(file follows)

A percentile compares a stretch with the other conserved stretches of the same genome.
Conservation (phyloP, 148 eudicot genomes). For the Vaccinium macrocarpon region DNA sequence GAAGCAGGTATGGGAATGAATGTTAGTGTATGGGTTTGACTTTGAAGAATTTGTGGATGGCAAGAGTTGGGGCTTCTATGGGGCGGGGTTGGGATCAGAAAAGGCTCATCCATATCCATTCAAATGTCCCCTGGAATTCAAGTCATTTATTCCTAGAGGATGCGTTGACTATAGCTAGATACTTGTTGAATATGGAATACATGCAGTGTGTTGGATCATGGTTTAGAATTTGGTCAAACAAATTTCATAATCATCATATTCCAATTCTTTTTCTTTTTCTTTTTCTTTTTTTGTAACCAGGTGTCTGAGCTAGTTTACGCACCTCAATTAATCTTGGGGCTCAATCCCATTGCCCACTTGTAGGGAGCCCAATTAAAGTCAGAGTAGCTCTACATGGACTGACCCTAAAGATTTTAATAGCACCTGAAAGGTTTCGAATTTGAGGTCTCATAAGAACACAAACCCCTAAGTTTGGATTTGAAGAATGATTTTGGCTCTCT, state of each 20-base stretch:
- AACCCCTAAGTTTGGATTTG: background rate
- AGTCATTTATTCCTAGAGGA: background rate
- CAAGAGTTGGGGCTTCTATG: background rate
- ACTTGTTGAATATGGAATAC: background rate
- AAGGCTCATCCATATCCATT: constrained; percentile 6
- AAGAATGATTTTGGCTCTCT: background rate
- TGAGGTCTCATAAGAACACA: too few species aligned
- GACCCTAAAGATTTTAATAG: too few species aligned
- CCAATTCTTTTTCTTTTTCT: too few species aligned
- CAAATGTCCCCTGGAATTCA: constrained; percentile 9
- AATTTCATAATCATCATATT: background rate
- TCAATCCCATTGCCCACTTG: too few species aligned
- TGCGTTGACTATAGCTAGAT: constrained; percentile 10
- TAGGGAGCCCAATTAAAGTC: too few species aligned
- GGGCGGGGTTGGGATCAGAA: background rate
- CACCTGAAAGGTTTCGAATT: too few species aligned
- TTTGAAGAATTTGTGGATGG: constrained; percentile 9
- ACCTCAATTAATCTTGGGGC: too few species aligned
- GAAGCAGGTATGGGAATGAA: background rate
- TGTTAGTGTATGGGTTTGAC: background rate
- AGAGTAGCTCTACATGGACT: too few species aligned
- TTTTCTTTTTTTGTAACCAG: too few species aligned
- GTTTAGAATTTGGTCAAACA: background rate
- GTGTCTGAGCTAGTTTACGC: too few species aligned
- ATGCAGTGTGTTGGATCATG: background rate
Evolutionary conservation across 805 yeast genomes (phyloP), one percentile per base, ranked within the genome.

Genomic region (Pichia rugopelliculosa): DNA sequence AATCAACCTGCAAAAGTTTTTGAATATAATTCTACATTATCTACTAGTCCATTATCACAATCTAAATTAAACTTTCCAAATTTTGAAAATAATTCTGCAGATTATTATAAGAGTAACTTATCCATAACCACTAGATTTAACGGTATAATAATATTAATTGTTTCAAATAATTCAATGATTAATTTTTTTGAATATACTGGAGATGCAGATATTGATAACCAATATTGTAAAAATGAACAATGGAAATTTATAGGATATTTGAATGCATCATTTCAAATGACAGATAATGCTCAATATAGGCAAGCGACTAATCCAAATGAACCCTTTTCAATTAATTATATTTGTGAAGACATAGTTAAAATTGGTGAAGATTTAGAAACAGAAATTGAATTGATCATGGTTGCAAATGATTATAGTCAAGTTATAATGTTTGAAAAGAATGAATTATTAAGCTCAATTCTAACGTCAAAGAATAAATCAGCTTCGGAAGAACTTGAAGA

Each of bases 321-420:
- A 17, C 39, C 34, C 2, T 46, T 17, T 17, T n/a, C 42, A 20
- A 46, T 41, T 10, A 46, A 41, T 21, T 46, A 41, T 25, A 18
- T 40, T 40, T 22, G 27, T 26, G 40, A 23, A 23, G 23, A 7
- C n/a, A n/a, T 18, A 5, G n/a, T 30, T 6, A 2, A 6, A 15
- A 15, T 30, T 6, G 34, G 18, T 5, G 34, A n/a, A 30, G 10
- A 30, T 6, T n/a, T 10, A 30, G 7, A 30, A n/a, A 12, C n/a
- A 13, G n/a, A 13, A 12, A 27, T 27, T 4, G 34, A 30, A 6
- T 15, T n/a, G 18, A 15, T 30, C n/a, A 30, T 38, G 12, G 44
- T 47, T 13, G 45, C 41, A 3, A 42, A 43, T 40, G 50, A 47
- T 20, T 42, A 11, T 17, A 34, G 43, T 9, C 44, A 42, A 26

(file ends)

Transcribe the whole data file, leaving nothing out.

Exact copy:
A percentile compares a stretch with the other conserved stretches of the same genome.
Conservation (phyloP, 148 eudicot genomes). For the Vaccinium macrocarpon region DNA sequence GAAGCAGGTATGGGAATGAATGTTAGTGTATGGGTTTGACTTTGAAGAATTTGTGGATGGCAAGAGTTGGGGCTTCTATGGGGCGGGGTTGGGATCAGAAAAGGCTCATCCATATCCATTCAAATGTCCCCTGGAATTCAAGTCATTTATTCCTAGAGGATGCGTTGACTATAGCTAGATACTTGTTGAATATGGAATACATGCAGTGTGTTGGATCATGGTTTAGAATTTGGTCAAACAAATTTCATAATCATCATATTCCAATTCTTTTTCTTTTTCTTTTTCTTTTTTTGTAACCAGGTGTCTGAGCTAGTTTACGCACCTCAATTAATCTTGGGGCTCAATCCCATTGCCCACTTGTAGGGAGCCCAATTAAAGTCAGAGTAGCTCTACATGGACTGACCCTAAAGATTTTAATAGCACCTGAAAGGTTTCGAATTTGAGGTCTCATAAGAACACAAACCCCTAAGTTTGGATTTGAAGAATGATTTTGGCTCTCT, state of each 20-base stretch:
- AACCCCTAAGTTTGGATTTG: background rate
- AGTCATTTATTCCTAGAGGA: background rate
- CAAGAGTTGGGGCTTCTATG: background rate
- ACTTGTTGAATATGGAATAC: background rate
- AAGGCTCATCCATATCCATT: constrained; percentile 6
- AAGAATGATTTTGGCTCTCT: background rate
- TGAGGTCTCATAAGAACACA: too few species aligned
- GACCCTAAAGATTTTAATAG: too few species aligned
- CCAATTCTTTTTCTTTTTCT: too few species aligned
- CAAATGTCCCCTGGAATTCA: constrained; percentile 9
- AATTTCATAATCATCATATT: background rate
- TCAATCCCATTGCCCACTTG: too few species aligned
- TGCGTTGACTATAGCTAGAT: constrained; percentile 10
- TAGGGAGCCCAATTAAAGTC: too few species aligned
- GGGCGGGGTTGGGATCAGAA: background rate
- CACCTGAAAGGTTTCGAATT: too few species aligned
- TTTGAAGAATTTGTGGATGG: constrained; percentile 9
- ACCTCAATTAATCTTGGGGC: too few species aligned
- GAAGCAGGTATGGGAATGAA: background rate
- TGTTAGTGTATGGGTTTGAC: background rate
- AGAGTAGCTCTACATGGACT: too few species aligned
- TTTTCTTTTTTTGTAACCAG: too few species aligned
- GTTTAGAATTTGGTCAAACA: background rate
- GTGTCTGAGCTAGTTTACGC: too few species aligned
- ATGCAGTGTGTTGGATCATG: background rate
Evolutionary conservation across 805 yeast genomes (phyloP), one percentile per base, ranked within the genome.

Genomic region (Pichia rugopelliculosa): DNA sequence AATCAACCTGCAAAAGTTTTTGAATATAATTCTACATTATCTACTAGTCCATTATCACAATCTAAATTAAACTTTCCAAATTTTGAAAATAATTCTGCAGATTATTATAAGAGTAACTTATCCATAACCACTAGATTTAACGGTATAATAATATTAATTGTTTCAAATAATTCAATGATTAATTTTTTTGAATATACTGGAGATGCAGATATTGATAACCAATATTGTAAAAATGAACAATGGAAATTTATAGGATATTTGAATGCATCATTTCAAATGACAGATAATGCTCAATATAGGCAAGCGACTAATCCAAATGAACCCTTTTCAATTAATTATATTTGTGAAGACATAGTTAAAATTGGTGAAGATTTAGAAACAGAAATTGAATTGATCATGGTTGCAAATGATTATAGTCAAGTTATAATGTTTGAAAAGAATGAATTATTAAGCTCAATTCTAACGTCAAAGAATAAATCAGCTTCGGAAGAACTTGAAGA

Each of bases 321-420:
- A 17, C 39, C 34, C 2, T 46, T 17, T 17, T n/a, C 42, A 20
- A 46, T 41, T 10, A 46, A 41, T 21, T 46, A 41, T 25, A 18
- T 40, T 40, T 22, G 27, T 26, G 40, A 23, A 23, G 23, A 7
- C n/a, A n/a, T 18, A 5, G n/a, T 30, T 6, A 2, A 6, A 15
- A 15, T 30, T 6, G 34, G 18, T 5, G 34, A n/a, A 30, G 10
- A 30, T 6, T n/a, T 10, A 30, G 7, A 30, A n/a, A 12, C n/a
- A 13, G n/a, A 13, A 12, A 27, T 27, T 4, G 34, A 30, A 6
- T 15, T n/a, G 18, A 15, T 30, C n/a, A 30, T 38, G 12, G 44
- T 47, T 13, G 45, C 41, A 3, A 42, A 43, T 40, G 50, A 47
- T 20, T 42, A 11, T 17, A 34, G 43, T 9, C 44, A 42, A 26